SOME of the UK’s best-known contemporary artists will feature in an exhibition exploring Sunderland’s proud industrial heritage.

Last year it was announced Sunderland Museum & Winter Gardens was one of only three galleries nationwide chosen to host artwork from the acclaimed Arts Council Collection, an important national loan collection of modern and contemporary British Art.

Now a new online exhibition, Heritage at Heart, will explore artworks from the Arts Council Collection alongside Sunderland Museum’s own local collection to look at the city’s mining, shipbuilding, glass, pottery, rope, automobile and manufacturing industries.

The Northern Echo:

Pairings include LS Lowry's painting July, The seaside and an Edwardian postcard of Roker and Grayson Perry's Spirit Jar and an 1830s lustre jar.

The Northern Echo: The Northern Echo:

It will be online at from Tuesday, August 25 until March 31, 2021 and run alongside a schools learning programme.

Sunderland City Council’s cabinet member for vibrant city, Councillor John Kelly, said: “Heritage at Heart examines the links between Sunderland’s industrial legacy and the Arts Council Collection. Arts Council Collection artworks have been paired with Sunderland Museum’s objects and artefacts exploring the connections between two very different collections.

Jonathan Weston, exhibitions officer for Sunderland Culture, who programme cultural venues on Wearside, said: “The exhibition delves into how industry continues to inform and influence artistic practice and features artworks by LS Lowry, Grayson Perry, Richard Deacon, Rana Begum, Prunella Clough, Tom McGuinness and Carol Rhodes.

“These artists have, in part, framed their approach to art making around industry, or using industrial processes and materials to produce their artwork.

“We looked at Sunderland’s important industrial heritage and the many industries at the heart of the city as a starting point, and then looked for links between our collection and the Arts Council Collection.”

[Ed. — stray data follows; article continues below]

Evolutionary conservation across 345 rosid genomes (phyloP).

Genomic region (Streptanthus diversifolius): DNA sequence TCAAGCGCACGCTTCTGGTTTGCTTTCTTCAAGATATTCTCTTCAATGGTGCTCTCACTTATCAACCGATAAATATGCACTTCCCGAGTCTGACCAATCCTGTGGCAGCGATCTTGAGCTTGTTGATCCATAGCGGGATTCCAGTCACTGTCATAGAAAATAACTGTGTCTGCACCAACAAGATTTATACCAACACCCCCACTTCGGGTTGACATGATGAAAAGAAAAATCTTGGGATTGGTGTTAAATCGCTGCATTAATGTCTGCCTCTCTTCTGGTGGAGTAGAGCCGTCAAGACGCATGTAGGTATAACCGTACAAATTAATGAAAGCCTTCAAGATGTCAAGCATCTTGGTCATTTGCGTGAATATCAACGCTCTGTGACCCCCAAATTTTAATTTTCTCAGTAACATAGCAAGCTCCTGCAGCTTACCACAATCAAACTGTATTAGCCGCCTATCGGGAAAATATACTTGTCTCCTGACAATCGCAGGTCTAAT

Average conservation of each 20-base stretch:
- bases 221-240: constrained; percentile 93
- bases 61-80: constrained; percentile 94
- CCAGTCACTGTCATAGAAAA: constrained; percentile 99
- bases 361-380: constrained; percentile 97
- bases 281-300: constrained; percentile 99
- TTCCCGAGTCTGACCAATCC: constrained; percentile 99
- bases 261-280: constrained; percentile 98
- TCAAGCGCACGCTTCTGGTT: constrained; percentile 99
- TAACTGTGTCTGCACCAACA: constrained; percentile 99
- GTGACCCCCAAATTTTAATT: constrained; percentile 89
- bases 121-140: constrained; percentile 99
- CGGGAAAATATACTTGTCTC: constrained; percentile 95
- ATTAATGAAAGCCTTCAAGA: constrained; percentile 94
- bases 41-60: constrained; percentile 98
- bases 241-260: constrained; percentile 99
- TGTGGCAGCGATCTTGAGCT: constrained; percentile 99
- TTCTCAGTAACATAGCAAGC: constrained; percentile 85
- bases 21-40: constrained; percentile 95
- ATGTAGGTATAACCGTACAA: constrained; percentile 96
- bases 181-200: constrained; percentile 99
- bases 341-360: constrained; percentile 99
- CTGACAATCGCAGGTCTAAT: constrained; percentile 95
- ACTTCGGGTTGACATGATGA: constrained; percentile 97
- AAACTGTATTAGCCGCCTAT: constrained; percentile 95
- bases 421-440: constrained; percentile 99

One of the pairings is a painting by LS Lowry – July, the Seaside – from the Arts Council Collection and a Victorian postcard showing Holey Rock, Roker, from Sunderland Museum’s collection.

Lowry, whose drawings and paintings depicted the industrial landscape of northern England, was a regular visitor to Sunderland, staying at what was the Seaburn Hotel.

Another pairing features work by artist and potter Grayson Perry, who also has links to Sunderland. The Turner-prize winning artist created two huge tapestries that were inspired by visits to the city as part of his Channel 4 TV series All in the Best Possible Taste.

Perry’s Spirit Jar, from the Arts Council Collection, is paired with a Sunderland lustre jug from the 1830s. Pottery was an important industry on Wearside – by 1818 300,000 pieces were being exported from the city, and the industry employed thousands.

Photography is also a feature of Heritage at Heart, and is used to explore Sunderland’s shipbuilding past. A photograph of a welder at Govan Shipbuilders in Glasgow, taken by New York born photographer Larry Herman in 1974, is paired with a picture of the launch of the Ionian at J.L Thompson’s North Sands Yard in September 1946.

Meanwhile, an image taken at the mouth of the River Tees by internationally acclaimed photographer Ian Macdonald, from the Arts Council Collection, is paired with a map of the River Wear from 1717 from Sunderland Museum’s collection. The map shows the mouth of the Wear in its natural state, before any development and features hand-drawn and painted decoration of ships at sea.

Mr Weston added: “Alongside each of the artwork and object pairings there is an interpretation, connecting the two and providing further insight into Sunderland’s history.”

Jodie Edwards, national partners programme general manager at ACC, said: “We're very excited for the launch of Heritage at Heart; the first online exhibition of the National Partners Programme.

"By pairing works from the Arts Council Collection with those from Sunderland's own collection and archive, the exhibition creates new and interesting connections between the industrial heritage of the North East and the work of artists living and working in Britain today.”

The online exhibition will run until March 31 next year and a learning programme for schools is in development to run alongside Heritage at Heart.